News and Press Releases

Thriteen Members of International Khat Trafficking Ring Convicted

May 18, 2012

ALEXANDRIA, Va. – Thirteen individuals have been convicted for their roles in an international conspiracy trafficking more than 10 million grams of khat throughout the United States.

Neil H. MacBride, United States Attorney for the Eastern District of Virginia; and John P. Torres, Special Agent in Charge for ICE’s, Homeland Security Investigations (HSI) in Washington, D.C.; and Daniel Cortez, Inspector in Charge of the Washington Division of the United States Postal Inspection Service, made the announcement after the verdict was accepted by United States District Judge T. S. Ellis III.

“This ring illegally imported millions of grams of fresh, potent khat into the United States and then laundered the khat proceeds to hide and promote their illegal activity,” said U.S. Attorney MacBride. “These convictions should serve as a warning to others who knowingly bring illegal narcotics into the United States and distribute them for profit.” 

“This case exemplifies that those who attempt to smuggle controlled substances and other contraband into and out of our country will be vigorously investigated and prosecuted,” said ICE HSI Special Agent in Charge in Washington John P. Torres. “HSI thanks our domestic and international law enforcement partners for their significant cooperation in dismantling this smuggling and money laundering organization.”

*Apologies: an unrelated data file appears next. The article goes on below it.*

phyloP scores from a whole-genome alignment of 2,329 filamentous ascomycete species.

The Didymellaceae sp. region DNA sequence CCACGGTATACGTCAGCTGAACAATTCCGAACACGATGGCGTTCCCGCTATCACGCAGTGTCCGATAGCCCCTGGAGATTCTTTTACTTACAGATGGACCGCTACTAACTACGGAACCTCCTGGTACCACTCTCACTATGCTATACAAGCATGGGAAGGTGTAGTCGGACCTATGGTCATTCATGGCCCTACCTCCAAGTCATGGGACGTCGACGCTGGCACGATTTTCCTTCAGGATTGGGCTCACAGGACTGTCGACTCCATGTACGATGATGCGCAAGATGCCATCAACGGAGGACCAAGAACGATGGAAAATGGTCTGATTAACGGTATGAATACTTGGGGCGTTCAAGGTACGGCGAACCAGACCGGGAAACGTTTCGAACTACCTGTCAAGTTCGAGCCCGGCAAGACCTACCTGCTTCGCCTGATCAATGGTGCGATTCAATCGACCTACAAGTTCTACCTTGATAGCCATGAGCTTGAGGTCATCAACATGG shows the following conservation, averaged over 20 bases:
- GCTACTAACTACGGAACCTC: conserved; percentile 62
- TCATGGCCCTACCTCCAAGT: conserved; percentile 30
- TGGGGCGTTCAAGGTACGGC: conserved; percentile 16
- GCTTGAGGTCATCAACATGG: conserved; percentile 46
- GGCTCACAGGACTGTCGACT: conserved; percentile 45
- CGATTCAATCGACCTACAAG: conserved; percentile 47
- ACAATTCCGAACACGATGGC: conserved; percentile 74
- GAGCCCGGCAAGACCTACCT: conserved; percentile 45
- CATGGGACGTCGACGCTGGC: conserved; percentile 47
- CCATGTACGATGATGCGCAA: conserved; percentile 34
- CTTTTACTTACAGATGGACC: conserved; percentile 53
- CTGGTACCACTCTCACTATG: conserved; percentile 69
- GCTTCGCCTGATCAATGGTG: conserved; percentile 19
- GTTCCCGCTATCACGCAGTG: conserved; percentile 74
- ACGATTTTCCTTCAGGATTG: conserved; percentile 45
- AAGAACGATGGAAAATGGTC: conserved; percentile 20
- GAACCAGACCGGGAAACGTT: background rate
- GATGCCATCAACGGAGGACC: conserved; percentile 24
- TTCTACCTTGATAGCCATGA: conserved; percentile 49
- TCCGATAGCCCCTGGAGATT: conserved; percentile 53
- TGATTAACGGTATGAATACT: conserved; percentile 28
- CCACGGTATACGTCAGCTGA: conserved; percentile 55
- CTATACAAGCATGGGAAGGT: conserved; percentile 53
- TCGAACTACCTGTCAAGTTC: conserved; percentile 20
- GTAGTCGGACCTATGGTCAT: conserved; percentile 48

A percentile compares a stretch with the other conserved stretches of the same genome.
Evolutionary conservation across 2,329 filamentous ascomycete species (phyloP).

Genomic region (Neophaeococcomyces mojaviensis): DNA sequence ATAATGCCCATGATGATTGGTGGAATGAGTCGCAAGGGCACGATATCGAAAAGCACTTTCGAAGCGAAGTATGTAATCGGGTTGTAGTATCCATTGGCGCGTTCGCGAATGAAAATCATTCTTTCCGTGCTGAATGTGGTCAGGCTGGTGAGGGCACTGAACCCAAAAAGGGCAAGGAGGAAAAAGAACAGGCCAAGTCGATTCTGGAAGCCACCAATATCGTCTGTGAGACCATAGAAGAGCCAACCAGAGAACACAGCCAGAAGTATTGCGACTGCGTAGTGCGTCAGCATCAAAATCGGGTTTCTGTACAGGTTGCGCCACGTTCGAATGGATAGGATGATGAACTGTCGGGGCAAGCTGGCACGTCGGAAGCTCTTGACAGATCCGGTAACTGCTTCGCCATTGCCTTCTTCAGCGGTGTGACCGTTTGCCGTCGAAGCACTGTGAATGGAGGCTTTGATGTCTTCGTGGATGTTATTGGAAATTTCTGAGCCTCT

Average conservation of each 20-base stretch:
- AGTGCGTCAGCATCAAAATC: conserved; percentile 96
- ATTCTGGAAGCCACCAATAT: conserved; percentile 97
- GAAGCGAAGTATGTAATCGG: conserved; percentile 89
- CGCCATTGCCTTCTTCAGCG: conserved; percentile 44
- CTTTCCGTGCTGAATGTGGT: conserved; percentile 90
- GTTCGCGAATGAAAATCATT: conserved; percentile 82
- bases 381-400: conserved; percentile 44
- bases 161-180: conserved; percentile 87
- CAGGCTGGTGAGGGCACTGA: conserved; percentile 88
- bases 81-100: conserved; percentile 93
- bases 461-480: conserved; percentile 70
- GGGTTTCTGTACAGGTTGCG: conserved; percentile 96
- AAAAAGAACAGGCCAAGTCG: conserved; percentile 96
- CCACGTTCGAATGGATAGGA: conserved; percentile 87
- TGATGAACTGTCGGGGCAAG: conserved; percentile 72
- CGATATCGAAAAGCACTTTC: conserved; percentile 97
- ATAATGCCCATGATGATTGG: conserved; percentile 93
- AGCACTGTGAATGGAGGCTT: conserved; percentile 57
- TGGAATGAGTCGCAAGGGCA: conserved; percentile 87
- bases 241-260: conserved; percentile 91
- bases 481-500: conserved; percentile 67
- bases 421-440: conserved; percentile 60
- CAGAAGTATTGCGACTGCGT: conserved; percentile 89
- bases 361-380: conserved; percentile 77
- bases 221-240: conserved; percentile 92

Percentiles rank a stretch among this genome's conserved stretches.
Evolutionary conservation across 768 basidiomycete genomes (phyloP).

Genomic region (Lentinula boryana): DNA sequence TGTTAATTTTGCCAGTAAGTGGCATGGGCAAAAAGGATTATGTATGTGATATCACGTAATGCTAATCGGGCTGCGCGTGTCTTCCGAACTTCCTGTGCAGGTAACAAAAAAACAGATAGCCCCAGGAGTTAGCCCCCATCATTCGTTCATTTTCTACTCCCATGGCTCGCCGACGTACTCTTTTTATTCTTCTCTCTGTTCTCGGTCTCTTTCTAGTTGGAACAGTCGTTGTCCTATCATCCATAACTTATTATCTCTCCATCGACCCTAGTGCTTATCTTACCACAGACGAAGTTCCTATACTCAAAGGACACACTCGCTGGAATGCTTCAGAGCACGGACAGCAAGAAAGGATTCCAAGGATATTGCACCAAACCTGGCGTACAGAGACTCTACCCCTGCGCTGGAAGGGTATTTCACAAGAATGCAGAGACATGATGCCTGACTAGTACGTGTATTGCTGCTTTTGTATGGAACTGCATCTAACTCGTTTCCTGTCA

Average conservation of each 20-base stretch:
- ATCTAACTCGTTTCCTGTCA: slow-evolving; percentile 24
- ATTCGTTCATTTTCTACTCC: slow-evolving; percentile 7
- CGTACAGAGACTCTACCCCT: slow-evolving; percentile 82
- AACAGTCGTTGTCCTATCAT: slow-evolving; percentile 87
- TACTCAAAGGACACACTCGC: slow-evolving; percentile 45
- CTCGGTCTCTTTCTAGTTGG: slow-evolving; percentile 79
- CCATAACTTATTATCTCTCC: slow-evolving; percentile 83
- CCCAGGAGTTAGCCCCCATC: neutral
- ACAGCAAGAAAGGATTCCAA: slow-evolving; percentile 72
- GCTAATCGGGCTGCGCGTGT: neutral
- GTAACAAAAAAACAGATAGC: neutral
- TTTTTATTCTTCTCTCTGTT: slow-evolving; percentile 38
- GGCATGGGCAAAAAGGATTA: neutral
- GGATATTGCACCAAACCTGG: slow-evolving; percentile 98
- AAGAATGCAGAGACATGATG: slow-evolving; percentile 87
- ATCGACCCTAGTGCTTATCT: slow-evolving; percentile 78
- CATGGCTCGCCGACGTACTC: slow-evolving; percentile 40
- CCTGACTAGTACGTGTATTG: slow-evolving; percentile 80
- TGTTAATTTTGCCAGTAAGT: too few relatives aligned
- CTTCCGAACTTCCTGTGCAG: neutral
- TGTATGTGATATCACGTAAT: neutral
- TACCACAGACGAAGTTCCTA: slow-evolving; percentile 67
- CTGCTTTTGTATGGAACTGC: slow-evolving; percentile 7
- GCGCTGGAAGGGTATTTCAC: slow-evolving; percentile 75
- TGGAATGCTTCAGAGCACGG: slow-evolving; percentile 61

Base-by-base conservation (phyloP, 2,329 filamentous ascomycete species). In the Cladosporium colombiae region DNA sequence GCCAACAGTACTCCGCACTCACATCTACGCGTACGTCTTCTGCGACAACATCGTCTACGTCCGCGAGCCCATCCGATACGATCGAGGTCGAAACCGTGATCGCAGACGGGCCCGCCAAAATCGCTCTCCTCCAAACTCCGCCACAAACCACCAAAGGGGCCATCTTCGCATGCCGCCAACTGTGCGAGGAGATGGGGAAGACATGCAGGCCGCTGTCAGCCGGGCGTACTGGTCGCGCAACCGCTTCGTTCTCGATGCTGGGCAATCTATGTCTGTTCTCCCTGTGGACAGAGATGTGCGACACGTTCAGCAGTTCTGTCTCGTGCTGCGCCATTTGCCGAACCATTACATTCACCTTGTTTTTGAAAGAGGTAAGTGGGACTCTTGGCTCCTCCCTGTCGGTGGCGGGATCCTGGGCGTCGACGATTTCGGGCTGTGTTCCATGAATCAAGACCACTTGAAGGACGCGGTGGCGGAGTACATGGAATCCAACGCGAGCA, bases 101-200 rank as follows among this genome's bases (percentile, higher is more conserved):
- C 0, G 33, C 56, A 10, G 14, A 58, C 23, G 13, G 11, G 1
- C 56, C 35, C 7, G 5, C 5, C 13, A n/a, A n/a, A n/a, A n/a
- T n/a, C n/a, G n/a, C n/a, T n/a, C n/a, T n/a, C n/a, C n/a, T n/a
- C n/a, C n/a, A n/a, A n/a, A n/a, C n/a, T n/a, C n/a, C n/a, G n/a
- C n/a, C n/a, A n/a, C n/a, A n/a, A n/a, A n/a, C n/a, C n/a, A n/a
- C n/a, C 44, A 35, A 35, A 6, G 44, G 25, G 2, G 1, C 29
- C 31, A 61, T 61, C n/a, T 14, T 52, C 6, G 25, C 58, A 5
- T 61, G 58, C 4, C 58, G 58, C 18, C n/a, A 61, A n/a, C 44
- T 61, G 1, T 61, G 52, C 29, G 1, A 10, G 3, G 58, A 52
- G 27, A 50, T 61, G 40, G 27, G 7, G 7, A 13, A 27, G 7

“This verdict is the result of several law enforcement agencies pooling their resources and working together towards a common goal; to protect citizens from the perils of illegal and dangerous drugs,” said Postal Inspector in Charge Cortez. “I would like to thank the Inspectors as well as the Special Agents from the Department of Homeland Security and the U.S. Customs and Border Patrol who worked tirelessly to achieve this verdict. I greatly appreciate their dedication of continuing to ensure the safety of the U.S. Mail.”

Indicted on June 16, 2011, the following defendants were convicted on May 17, 2012, of conspiracy to distribute and possess with intent to distribute cathinone, a Schedule I controlled substance found in khat:  Suado Mohamed Ali, 45, of Burke, Va.; Hibo Musse Samantar, 34, of Annandale, Va.;  Ahmed Ali Hassan, 31, of Alexandria, Va.; Osman Yusuf, 56, of Clifton, Va., Abdirahman Abshir Jibril, 45, of Fairfax, Va.; Harun Salhan, 47, of Wheaton, Md.;  Ismail Mohamud Abdi, 50, of Alexandria, Va.; Abdi Muhumed, 43, of Parkville, Md.; Lutf Mohamed Albukhaiti, 36, of Brooklyn, N.Y.; Nagi Mansor Sea Alashmali, 50, of Brooklyn, N.Y.; Khaled Ahmed Isa, 36, of Brooklyn, N.Y.;  Abdi Omar Abdi, 56, of Columbus, Ohio; and Abokor Gurreh, 55, of Columbus, Ohio.

Nine defendants, Suado Mohamed Ali; Osman Yusuf; Abdirahman Abshir Jibril; Ismail Mohamud Abdi; Abdi Muhumed; Lutf Albukhaiti; Khaled Ahmed Isa; Abdi Omar Abdi; and Abokor Gurreh were convicted of conspiracy to launder the proceeds of  khat sales to khat suppliers in the United Kingdom and Africa.  Harun Salhan was acquitted on the money laundering conspiracy charge.